As a preface to this review let me say that I think there is a widespread trend amongst current hardcore fans to be the first to praise a match and to find quality in unexpected places. I have certainly been guilty of this at times, although I am trying to be more cognizant of it. The issue is that someone watches a match as soon as it becomes available and without allowing even a minute for the match to sink in, the person races to a message board or Twitter to praise it. We get instant, adrenaline fueled reactions that are not carefully considered. The second issue was one that I saw raised on Twitter recently and something I have thought about for some time. It is the apparent desire to find quality away from the usual suspects. It has led to a general overrating of indie matches (in the US, Japan, and Mexico as well). I am not suggesting that any hyped indie match is underserving of praise, but I have been burned by overhyped matches from less visible promotions so many times that I am positive there is something to it.

The reason I mention that here is because I think this match exemplified both issues.

Yehi and Corino had a perfectly reasonable match. Yehi is a fun, talented and interesting in this match. Corino was a game opponent and brought both quality bumping and selling to the match. As my rating reflects, the match was right in that solid to slightly above average range and a match that I didn’t regret spending time to watch. To me, that’s passable.

But for me, that’s all the match was. It was not a MOTYC or even a good+ match in my eyes. It goes without saying that people should feel free to rate a match however they see it but I really do get the sense that if this match did not happen in a Tennessee gymnasium for a non-major promotion that it would not have been met with the same praise. Colby Corino’s offense was below average. The limb selling was fine but didn’t add anything major the match. A 25+ minute match time was excessive for what they did. There were obvious issues and even the stuff they did do well did not seem superlative. I tend to defer to the majority opinion unless there are clear stylistic reasons why a broad group might not enjoy a specific match. In this case I feel like there are no such barriers and if you showed it to a wide audience – even a wide audience of hardcore fans – that the consensus opinion would be far more subdued.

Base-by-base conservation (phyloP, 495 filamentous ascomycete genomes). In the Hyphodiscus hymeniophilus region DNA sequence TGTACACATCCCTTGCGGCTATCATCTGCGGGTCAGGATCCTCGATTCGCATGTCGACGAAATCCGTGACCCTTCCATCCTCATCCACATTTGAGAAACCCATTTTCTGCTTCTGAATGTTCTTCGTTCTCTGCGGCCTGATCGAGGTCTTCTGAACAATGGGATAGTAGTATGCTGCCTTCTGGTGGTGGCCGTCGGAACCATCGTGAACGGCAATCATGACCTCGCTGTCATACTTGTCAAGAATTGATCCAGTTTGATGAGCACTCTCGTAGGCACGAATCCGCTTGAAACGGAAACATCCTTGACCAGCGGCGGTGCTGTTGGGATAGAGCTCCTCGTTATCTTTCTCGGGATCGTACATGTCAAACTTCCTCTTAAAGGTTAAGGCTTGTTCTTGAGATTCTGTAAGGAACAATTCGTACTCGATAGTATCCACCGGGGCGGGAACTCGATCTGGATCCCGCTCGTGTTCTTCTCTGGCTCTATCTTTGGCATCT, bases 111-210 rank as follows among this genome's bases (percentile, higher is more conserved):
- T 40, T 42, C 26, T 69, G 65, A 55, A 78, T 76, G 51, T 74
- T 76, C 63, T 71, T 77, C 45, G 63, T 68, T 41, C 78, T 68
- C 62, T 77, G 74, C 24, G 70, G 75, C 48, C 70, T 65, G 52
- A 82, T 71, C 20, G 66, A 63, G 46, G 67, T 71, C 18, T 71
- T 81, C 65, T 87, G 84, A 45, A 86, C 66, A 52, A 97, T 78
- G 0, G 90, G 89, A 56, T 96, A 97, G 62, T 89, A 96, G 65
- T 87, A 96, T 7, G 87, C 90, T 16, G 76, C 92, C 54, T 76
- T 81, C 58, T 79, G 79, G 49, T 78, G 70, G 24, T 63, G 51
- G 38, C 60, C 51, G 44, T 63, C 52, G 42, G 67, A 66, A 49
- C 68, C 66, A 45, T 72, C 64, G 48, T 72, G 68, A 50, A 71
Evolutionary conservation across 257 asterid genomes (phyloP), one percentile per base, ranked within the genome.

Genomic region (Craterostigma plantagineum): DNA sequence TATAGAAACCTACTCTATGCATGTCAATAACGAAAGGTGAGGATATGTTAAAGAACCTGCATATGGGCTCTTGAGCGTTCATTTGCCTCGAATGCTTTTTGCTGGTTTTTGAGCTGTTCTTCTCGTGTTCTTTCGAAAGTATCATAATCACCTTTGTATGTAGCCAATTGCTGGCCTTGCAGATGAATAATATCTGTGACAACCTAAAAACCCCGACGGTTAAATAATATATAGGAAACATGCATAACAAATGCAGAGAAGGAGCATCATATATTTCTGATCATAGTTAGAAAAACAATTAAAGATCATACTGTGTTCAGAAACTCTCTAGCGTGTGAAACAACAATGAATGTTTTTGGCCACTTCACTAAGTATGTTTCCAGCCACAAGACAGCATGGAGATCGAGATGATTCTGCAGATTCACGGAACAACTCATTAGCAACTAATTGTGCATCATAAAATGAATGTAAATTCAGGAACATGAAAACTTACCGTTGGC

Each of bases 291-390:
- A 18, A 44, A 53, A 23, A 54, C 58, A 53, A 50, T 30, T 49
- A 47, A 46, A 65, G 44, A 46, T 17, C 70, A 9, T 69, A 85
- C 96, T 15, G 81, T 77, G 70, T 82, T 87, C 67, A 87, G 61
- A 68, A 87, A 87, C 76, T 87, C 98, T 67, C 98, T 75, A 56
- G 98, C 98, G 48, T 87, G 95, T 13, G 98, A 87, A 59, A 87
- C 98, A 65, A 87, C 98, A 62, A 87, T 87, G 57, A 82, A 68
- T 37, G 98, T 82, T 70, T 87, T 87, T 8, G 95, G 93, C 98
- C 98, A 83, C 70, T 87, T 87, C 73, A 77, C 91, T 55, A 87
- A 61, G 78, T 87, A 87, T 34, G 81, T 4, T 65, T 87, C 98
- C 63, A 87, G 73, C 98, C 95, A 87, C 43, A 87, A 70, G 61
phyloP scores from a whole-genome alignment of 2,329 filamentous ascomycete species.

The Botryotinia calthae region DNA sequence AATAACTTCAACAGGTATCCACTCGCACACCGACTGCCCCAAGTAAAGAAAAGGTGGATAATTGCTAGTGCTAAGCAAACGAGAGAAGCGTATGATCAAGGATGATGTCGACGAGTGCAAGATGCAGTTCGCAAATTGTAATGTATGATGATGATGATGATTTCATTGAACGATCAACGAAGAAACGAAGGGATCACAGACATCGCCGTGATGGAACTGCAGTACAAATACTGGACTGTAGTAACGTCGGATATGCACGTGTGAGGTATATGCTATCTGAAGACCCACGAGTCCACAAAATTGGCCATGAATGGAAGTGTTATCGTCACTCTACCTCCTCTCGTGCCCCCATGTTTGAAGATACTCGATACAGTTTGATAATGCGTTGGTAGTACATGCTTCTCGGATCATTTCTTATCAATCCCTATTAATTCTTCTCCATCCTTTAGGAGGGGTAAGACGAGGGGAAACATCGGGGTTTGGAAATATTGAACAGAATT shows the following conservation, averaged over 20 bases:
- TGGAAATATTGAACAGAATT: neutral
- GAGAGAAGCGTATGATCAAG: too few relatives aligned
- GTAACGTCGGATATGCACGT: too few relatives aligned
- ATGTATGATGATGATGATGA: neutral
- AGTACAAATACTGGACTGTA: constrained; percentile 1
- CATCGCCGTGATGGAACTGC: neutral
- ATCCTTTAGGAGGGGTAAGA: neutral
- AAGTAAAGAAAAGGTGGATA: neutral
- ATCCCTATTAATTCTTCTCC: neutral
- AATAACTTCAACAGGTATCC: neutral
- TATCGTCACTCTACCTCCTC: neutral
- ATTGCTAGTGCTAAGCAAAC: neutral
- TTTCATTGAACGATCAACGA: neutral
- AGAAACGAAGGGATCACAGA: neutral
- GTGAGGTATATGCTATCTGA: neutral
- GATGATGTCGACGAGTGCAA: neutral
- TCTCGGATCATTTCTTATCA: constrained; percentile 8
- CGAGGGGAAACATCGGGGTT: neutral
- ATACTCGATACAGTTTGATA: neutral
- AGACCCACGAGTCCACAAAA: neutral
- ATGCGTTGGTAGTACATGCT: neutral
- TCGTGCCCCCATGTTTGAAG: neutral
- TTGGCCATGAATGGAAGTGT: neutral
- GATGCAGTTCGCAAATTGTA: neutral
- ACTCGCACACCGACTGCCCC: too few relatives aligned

I saw a good match that went on too long to fully hold my interest. I am scratching my head to see what the MOTYC elements of the match were.

Chris Hero & Tommy End vs. Zack Sabre Jr. & Sami Callihan (EVOLVE – 01/22/2016)

Chris Hero & Tommy End vs. Zack Sabre Jr. & Sami Callihan
January 22, 2016
The Orpheum (Ybor City, Florida)
** ½

This first round EVOLVE tag team championship tournament match was not shy about being what it was.

Chris Hero, Zack Sabre Jr., Tommy End and Sami Callihan built a match on the precept that bigger equals better.  That was accomplished through the use of heavy striking and high impact offense, as well as an exhaustive stretch run.  The match beats you over the head with these concepts and just when you think it is done doing so it comes back for more.  The match is thirty minutes of big bombs and nearly non-stop action.  There is little in the way of subtleties.  It is as unapologetic of a fighting spirit bomb fest you will find this side of Ishii and Shibata.  There is no hedging going on here or attempts to please a diverse audience. The match was going to live or die by its blunt approach and was unapologetic in doing so.